Lawyers’ delays in strike ‘may not be sufficient reason to extend custody’

Delays in criminal proceedings, marred by the ongoing lawyers’ strike, may not be sufficient grounds to place the accused in pre-trial detention if the dispute continues beyond the end of November, High Court judges have said.

The Chief Public Prosecutor (DPP) Max Hill KC challenged decisions made in two separate cases in Bristol and Manchester in which judges refused to extend the terms of detention of three defendants whose trials were delayed due to the unavailability of lawyers .

In a judgment on Wednesday, Dame Victoria Sharp and Mr Justice Chamberlain ruled that judges in those cases had “entered into an error of law” when they refused to keep defendants behind bars earlier this month.

However, they refused to overturn the decisions not to extend the detention periods, saying it was pointless as there was no power to extend the now expired periods.

In the ruling, Dame Victoria and Mr Justice Chamberlain said that for the time being adjourned due to the unavailability of defense counsel could be “a good and sufficient reason” to extend detention periods.

However, the judges warned that it is “unlikely” that the dispute between the Criminal Bar Association (CBA) and the government will remain a valid cause if it continues beyond the end of November.

They said that the “relevant point at which the unavailability of legal representation can reasonably be characterized as chronic or routine is expected to be reached in the last week of November 2022”.

The judges added, “Once that point is reached, the lack of legal representation in the CBA lawsuit is unlikely to provide sufficient grounds for extending the detention periods.”

They also called the current strike action “unprecedented” and warned Crown Court judges they must “refrain from supporting either side’s position” in the ongoing dispute – but that didn’t mean they had to “ignore reality”. .

They said: “Indeed, they must scrupulously avoid it, regardless of their own personal views on the merits. In short, they must not intervene in combat.

“But that doesn’t mean judges have to ignore reality.

“If the CBA action does result in representation being unavailable in a large proportion of cases, that fact needs to be addressed.”

While it is annoying to even express an opinion on the merits of industrial action, the prospect of judges reaching different conclusions on the issue leads to inconsistent and unfair results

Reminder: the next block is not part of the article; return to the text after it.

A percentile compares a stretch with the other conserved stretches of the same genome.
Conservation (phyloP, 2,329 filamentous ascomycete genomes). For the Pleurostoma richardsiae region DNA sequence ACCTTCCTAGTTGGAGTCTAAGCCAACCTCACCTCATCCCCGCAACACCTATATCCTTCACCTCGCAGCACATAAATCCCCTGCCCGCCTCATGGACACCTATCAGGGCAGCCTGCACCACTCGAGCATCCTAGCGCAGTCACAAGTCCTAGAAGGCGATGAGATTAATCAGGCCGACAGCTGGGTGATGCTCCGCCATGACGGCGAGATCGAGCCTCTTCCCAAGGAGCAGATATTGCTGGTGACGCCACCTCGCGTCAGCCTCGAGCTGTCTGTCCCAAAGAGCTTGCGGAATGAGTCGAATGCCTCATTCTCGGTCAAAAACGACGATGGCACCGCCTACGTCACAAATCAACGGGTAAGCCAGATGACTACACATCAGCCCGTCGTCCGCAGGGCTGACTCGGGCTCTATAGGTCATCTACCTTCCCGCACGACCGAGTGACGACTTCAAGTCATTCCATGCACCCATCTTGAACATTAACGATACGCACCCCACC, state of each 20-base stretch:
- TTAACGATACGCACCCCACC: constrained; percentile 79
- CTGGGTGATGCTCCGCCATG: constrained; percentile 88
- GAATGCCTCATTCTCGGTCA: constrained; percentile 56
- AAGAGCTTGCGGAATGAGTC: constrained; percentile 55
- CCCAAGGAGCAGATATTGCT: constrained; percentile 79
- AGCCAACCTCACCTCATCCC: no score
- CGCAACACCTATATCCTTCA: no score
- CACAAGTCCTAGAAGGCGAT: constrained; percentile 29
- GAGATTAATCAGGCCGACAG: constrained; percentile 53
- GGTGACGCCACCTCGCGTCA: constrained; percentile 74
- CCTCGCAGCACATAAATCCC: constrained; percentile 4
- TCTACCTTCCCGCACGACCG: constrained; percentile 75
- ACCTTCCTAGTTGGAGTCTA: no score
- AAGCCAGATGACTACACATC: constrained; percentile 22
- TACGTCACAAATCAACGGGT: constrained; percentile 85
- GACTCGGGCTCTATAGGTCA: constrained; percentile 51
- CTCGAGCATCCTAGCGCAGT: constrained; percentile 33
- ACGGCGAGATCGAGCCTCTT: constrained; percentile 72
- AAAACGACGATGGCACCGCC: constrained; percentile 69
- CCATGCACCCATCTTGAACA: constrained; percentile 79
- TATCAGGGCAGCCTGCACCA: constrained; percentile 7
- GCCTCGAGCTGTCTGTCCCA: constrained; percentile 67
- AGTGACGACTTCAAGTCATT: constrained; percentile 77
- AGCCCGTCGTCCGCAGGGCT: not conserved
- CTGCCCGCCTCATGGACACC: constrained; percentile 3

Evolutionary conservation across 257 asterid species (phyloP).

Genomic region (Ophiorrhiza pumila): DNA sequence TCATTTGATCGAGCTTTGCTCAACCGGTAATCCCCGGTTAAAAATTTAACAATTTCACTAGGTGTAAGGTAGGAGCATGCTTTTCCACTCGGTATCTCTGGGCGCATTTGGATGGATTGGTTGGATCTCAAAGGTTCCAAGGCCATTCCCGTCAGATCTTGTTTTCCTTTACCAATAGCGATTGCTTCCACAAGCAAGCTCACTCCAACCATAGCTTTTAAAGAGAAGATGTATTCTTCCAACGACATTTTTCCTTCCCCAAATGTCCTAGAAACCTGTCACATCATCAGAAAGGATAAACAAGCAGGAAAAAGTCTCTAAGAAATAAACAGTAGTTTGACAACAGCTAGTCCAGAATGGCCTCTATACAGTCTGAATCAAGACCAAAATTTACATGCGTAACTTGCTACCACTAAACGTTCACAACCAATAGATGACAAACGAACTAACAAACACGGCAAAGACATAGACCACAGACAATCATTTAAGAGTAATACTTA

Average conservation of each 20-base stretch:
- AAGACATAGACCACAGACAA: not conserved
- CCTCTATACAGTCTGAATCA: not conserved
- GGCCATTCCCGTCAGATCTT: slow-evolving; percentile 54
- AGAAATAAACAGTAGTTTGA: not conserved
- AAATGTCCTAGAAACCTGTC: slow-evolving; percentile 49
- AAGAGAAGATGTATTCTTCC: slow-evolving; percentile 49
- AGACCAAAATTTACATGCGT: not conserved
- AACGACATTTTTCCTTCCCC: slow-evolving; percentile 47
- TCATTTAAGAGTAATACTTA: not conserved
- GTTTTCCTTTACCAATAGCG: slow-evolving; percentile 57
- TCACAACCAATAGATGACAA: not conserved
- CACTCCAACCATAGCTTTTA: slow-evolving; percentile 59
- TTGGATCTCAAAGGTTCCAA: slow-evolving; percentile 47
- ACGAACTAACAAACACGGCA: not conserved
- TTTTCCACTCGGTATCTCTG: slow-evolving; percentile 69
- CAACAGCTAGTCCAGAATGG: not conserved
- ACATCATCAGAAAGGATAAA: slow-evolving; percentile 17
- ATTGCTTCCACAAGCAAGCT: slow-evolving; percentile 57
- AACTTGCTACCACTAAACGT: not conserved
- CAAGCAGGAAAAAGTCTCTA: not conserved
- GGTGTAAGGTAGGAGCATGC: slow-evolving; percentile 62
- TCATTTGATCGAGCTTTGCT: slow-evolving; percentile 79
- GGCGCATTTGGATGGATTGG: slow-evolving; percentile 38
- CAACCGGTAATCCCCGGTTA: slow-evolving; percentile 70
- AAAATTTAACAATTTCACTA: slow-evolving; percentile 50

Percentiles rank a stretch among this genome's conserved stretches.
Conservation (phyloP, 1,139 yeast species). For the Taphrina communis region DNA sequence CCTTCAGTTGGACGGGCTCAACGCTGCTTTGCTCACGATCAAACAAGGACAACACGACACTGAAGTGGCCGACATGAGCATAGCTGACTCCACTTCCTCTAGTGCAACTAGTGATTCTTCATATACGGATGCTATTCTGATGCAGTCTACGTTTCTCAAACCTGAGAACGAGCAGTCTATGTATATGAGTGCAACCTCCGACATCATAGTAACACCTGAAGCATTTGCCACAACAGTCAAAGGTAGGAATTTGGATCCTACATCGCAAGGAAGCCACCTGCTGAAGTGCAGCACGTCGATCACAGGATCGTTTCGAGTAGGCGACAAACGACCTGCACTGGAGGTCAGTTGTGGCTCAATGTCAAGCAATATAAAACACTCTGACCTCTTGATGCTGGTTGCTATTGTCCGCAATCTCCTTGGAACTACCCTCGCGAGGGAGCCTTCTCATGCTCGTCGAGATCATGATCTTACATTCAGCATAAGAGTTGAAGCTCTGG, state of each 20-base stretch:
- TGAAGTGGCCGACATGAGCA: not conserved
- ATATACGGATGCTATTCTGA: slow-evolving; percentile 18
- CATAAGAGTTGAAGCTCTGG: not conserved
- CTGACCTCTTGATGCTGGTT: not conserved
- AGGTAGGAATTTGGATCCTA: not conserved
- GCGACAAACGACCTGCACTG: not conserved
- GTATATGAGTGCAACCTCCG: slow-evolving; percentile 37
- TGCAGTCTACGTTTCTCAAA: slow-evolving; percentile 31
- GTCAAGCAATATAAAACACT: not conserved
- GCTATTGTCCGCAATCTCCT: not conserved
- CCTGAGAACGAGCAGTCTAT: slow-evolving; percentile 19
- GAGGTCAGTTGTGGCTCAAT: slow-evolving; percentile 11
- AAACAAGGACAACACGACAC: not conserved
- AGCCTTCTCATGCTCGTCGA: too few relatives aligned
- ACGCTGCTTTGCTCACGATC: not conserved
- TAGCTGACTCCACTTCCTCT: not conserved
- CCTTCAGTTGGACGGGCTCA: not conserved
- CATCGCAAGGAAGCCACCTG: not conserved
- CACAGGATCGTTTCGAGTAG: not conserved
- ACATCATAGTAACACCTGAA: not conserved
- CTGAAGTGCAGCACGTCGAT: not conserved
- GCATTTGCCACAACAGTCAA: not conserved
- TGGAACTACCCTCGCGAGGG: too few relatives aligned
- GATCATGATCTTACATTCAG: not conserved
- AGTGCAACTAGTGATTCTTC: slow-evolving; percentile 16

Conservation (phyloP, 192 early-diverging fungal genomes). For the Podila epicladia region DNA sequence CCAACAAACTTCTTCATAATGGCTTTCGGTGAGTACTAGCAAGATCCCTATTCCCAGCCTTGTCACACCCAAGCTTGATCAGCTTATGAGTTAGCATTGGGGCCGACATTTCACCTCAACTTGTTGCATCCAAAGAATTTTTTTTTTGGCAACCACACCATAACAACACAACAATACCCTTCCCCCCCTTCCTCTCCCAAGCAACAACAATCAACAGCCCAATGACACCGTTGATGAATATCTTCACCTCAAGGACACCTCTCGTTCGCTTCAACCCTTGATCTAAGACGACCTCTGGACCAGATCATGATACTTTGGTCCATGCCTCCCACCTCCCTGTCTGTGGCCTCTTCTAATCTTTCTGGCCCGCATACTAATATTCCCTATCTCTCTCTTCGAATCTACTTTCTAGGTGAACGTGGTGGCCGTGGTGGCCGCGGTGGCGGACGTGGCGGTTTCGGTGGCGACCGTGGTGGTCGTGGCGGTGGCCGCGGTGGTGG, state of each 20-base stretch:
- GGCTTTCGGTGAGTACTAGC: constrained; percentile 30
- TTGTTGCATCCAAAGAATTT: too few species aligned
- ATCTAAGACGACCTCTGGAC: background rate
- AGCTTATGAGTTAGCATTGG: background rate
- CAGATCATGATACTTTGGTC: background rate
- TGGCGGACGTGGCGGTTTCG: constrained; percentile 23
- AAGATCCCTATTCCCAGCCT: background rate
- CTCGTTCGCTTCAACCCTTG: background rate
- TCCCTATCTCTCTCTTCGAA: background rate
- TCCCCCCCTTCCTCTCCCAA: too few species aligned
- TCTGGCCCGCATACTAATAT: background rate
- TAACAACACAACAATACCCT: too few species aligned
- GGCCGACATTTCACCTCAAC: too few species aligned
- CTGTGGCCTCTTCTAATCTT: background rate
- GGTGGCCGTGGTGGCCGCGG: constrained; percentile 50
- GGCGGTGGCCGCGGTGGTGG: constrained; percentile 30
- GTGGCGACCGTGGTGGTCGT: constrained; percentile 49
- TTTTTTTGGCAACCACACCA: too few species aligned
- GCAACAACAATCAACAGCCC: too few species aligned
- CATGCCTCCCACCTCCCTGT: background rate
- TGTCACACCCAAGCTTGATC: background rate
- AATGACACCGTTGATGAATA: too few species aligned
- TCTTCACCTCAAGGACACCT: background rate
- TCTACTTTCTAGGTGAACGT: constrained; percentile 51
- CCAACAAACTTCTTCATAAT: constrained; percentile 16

At a hearing earlier this week, lawyers representing Mr Hill argued that Crown Court judges were “wrong” to offer their views on the merits of the wage dispute between the government and lawyers.

The judges had concluded that the unavailability of defense attorneys due to ongoing industrial action by members of the CBA was not a “good and sufficient reason” to hold the defendants in custody while their trials were delayed.

Tom Little KC, representative of the DPP, argued in written submissions at a hearing in London on Monday that it was “inappropriate for requests for extensions of detention to be decided on the basis of judges’ individual views on the competing arguments in the dispute”.

He added: “While it is galling to even express an opinion on the merits of industrial action, the prospect of judges reaching different conclusions on this issue is one that will lead to inconsistent and unfair results.”

Court hearings across England and Wales have been postponed in recent weeks due to the unavailability of some lawyers taking part in the ongoing strike.

Mr Hill has previously called the issues raised by the cases at the heart of his challenge “a matter of paramount importance to the operation of the criminal justice system over the next few weeks”.

Judge Peter Blair KC, sitting at Bristol Crown Court earlier this month, ruled the lack of a solicitor was due to the “chronic and foreseeable consequences of long-term underfunding” and stressed the Government had “many, many months”. to find a solution to the wage dispute.

Mr Little argued that Judge Tina Landale, who reached the same view in another case in Manchester, “tacitly” relied on Judge Blair’s decision, saying the wording of her judgment was “either identical or similar”.

He told the court that “on a proper analysis, these two respective decisions expressed a view that expressed fault.”

He added: “In other words, the government is to blame.”

Mr Little added: “The judges have formed an opinion which they have expressed in the course of their decision which, in our view, should not have been formed.”

David Hughes, representing a Bristol defendant – who along with the two defendants in the Manchester case is an interested party in the High Court challenge – said Judge Blair said “nothing… that was wrong, inappropriate or inaccurate” and “no error made” made law”.

The attorney said Judge Blair offered no opinion but “only expressed the reality of the situation,” including the fact that the dispute has been ongoing for many months.

Benjamin Knight, representing one of the Manchester defendants, said Judge Landale “did not deviate from assessing the merits of the CBA’s action,” instead stating that it was “anticipated and foreseeable … that such a problem would arise.” “.

Barry Grennan, representing the other Manchester defendant, argued that the solicitor’s pay dispute had become a “predictable and ongoing issue” dating back to April.

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